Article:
Written by Luke
Hey Everyone! I recently had the chance to sit down and chat to Hunter Farris about his new horror shot Cursed Camera, which is a delightful play on the found footage demonic possession genre, with the camera itself being possessed by a demon and killing anyone who goes off screen. We chat about, curses, found footage horror and Martin Scorsese’s quotes on cinema. I hope you enjoy.
Q: If you had to sum your film up in one word what would it be?
Q: Who is your filmmaking inspiration?
A: Todd Strauss-Schulson. I love how he used movies about movies to explore deep, universal themes.
Q: Do you have any funny on set stories?
A: I forgot to write the last scene until almost the last day of shooting. It wasn’t even in the outline; it was just an afterthought. But because of that, our cinematographer/editor was unable to plan the shot properly. So he solved the problem by taking a single screenshot and focusing on that with everything in voice-over.
Q: If you could travel back in time to when you were first starting in filmmaking out what would you say to your younger self?
A: First starting out in filmmaking. Slash your budget down to nothing. Then work with what you get. First starting out on this video? Everything will work out just fine. There were a few issues with production that caused me a lot of stress in the moment (like recasting someone on the day of filming), but none of them ultimately affected the finished product.
Q: What would you do if you were caught on the cursed camera?
A: Oh gosh… The whole point of a horror movie is that you can’t win. I mean, sure, I could try to outsmart it by following the rules and staying onscreen… until the rules change, and the camera starts randomly turning off and on. So I guess the best thing to do is turn the camera toward the wall and report the camera to the rental house so they can take care of it.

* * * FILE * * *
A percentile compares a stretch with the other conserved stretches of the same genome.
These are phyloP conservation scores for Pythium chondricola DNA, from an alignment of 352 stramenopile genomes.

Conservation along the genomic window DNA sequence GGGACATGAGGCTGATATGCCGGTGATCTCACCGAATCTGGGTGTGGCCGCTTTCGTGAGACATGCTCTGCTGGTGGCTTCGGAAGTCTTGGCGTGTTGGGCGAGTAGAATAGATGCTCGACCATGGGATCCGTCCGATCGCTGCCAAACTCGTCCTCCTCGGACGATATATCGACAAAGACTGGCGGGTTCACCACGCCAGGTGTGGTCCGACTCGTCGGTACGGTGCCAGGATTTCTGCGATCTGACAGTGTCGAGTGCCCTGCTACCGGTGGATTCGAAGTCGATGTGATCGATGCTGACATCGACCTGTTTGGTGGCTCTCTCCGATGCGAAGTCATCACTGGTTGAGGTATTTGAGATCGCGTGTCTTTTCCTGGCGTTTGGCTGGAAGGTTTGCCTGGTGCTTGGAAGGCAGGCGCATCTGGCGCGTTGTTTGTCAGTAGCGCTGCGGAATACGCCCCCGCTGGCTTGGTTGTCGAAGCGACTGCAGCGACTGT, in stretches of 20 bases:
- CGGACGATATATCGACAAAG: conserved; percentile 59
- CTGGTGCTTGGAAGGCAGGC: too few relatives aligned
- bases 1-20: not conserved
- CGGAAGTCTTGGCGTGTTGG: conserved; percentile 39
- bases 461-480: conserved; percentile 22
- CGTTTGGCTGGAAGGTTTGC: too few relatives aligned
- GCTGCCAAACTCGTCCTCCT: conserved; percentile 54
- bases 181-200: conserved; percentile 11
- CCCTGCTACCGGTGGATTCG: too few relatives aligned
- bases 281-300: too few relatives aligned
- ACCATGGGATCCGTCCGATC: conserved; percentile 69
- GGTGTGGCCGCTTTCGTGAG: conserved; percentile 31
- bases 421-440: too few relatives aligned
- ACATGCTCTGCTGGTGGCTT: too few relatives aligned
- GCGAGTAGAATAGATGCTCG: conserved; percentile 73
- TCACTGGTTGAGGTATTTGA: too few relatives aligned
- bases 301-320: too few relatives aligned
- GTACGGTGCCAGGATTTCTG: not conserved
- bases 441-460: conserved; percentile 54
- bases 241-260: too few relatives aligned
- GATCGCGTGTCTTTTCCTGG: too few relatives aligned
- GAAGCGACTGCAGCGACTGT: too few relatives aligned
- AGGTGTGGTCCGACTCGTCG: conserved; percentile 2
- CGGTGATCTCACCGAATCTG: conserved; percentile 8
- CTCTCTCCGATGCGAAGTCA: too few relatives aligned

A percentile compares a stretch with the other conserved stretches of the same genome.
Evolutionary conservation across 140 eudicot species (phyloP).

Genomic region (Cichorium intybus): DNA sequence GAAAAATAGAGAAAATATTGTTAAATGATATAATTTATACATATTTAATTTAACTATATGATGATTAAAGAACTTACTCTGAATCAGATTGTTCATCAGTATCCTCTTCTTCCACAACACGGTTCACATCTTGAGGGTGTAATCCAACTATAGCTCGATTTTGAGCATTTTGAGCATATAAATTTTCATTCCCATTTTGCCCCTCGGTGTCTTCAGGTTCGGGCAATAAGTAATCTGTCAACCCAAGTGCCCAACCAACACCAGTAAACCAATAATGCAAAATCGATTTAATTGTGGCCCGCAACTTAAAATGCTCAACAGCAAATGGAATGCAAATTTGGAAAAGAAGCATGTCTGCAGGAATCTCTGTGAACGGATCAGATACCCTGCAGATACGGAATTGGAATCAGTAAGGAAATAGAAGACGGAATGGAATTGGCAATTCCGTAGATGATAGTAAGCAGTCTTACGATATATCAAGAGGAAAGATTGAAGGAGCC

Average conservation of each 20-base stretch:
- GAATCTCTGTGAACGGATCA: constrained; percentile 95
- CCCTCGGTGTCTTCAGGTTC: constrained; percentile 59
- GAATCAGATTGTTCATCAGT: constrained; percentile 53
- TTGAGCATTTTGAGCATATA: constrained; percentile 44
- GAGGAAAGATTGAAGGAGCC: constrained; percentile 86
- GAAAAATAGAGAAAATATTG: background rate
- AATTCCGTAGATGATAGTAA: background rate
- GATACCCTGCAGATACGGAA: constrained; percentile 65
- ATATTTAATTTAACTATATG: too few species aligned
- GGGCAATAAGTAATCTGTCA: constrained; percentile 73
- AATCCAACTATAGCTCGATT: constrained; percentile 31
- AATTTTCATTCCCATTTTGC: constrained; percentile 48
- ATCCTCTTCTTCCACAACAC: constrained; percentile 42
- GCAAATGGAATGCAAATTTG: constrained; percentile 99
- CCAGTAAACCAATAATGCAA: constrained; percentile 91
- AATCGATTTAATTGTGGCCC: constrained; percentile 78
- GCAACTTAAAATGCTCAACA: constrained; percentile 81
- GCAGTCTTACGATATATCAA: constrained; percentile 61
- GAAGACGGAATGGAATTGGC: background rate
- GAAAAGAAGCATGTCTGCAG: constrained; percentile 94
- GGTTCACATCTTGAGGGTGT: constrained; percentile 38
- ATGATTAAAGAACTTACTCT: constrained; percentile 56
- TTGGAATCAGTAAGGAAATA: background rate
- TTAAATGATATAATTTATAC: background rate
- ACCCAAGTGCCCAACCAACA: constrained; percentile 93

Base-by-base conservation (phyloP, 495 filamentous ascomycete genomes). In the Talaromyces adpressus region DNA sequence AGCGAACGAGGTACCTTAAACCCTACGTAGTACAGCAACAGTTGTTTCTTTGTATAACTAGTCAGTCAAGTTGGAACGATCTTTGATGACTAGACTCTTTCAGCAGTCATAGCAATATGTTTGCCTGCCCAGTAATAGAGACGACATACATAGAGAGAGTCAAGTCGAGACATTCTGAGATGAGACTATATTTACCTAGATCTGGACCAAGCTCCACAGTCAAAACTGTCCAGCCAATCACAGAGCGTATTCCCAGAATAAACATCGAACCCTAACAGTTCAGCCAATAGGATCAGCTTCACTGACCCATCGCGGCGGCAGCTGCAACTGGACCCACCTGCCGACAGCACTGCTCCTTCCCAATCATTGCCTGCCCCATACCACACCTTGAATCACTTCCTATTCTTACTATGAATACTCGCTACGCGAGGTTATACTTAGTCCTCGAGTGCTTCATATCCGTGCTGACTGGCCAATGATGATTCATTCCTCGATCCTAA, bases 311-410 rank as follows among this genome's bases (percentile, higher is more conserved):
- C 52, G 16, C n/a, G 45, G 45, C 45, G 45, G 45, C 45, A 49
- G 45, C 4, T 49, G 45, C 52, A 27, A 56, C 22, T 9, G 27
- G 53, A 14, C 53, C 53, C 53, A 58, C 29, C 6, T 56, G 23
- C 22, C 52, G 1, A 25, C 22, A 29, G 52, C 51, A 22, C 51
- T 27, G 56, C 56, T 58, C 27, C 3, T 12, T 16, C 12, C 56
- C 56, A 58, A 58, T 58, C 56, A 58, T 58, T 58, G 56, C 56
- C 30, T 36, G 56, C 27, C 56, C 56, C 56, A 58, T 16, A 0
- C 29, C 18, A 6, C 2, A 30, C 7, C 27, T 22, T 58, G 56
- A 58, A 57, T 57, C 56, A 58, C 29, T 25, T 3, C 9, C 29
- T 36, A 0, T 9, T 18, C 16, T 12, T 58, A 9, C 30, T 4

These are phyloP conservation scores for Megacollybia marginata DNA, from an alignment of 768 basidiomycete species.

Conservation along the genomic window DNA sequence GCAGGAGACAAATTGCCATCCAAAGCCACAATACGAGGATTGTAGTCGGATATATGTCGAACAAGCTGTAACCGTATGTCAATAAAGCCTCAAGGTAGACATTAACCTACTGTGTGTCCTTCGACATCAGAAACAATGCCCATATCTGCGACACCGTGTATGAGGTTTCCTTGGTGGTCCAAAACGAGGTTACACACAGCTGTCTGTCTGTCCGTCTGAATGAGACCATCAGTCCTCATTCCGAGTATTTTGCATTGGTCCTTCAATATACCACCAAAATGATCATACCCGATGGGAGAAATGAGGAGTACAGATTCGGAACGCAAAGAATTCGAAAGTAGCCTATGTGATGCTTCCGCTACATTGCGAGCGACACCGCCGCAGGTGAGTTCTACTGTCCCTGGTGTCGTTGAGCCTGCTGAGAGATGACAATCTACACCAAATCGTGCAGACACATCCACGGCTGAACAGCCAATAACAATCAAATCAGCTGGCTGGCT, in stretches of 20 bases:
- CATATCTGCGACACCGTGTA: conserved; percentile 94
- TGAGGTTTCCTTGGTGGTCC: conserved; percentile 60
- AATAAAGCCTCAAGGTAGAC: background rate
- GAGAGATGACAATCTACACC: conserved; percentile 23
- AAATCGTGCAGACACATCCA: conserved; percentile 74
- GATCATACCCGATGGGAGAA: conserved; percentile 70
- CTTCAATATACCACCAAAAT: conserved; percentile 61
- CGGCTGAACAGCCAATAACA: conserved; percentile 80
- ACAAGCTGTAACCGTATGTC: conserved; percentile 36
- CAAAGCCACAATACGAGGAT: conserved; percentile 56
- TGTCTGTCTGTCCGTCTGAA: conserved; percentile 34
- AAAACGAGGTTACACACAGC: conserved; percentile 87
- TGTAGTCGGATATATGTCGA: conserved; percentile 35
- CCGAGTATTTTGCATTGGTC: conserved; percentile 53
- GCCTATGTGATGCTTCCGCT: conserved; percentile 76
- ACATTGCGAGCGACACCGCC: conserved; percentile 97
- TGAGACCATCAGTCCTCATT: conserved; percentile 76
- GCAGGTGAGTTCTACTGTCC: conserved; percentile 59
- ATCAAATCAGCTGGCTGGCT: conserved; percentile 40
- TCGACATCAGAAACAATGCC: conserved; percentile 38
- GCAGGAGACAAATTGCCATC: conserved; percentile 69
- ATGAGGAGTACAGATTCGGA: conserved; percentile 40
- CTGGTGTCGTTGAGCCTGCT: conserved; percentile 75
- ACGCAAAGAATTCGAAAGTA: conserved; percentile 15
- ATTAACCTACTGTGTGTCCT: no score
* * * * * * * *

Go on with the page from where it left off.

Q: What was your catalyst for making this film?
A: Honestly? I just wanted to make something that could go to a festival, without spending a dime on production. A found footage movie seemed like the most narratively interesting excuse for no budget and killing off characters was an easy way to make sure people only had to show up for a few hours of filming. So when I asked how they could die without spending money on makeup, effect, props, or costumes, I remembered Martin Scorsese’s quote (“cinema is the art of what’s in the frame and what’s not in the frame”) and decided to play around with the relationship between the character and the camera.
Q: Are there any particular films you are homaging, referencing, or spoofing with curse camera?
A: I’m gonna be honest, I haven’t watched a single found footage movie or possession movie yet, and pre-production went so fast that I didn’t have time to research. So I didn’t want to comment on any movies I hadn’t seen, so I was more commenting on the very idea of a camera. Not many movies make the camera diegetic, and I wanted to make the camera as diegetic as possible to play around with the idea of the interaction between character and camera.
Q: What is your favourite possession film?
A: I wish I could give you a good answer, but I don’t think I’ve seen any possession movies yet. I look forward to watching a lot of possession movies.
Q: How would you describe the state of modern horror?
A: It seems to me that modern horror is splitting into 2 camps: One wants to use horror as a vehicle to explore a theme, and the other wants to use horror as a vehicle to have fun with fear. And I think those are equally valid camps.
Q: If you ever won an Oscar or other award who would you thank in your acceptance speech?
A: I’m always deeply grateful to *every* member of the cast and crew. If I can, I always like to express gratitude to each one by name. And I’d definitely be thanking the people who financially support me while I’m chasing my dreams of filmmaking.
If you want to check out Cursed Camera you can find it on Youtube, and as always there is a review of the short up on my site now!
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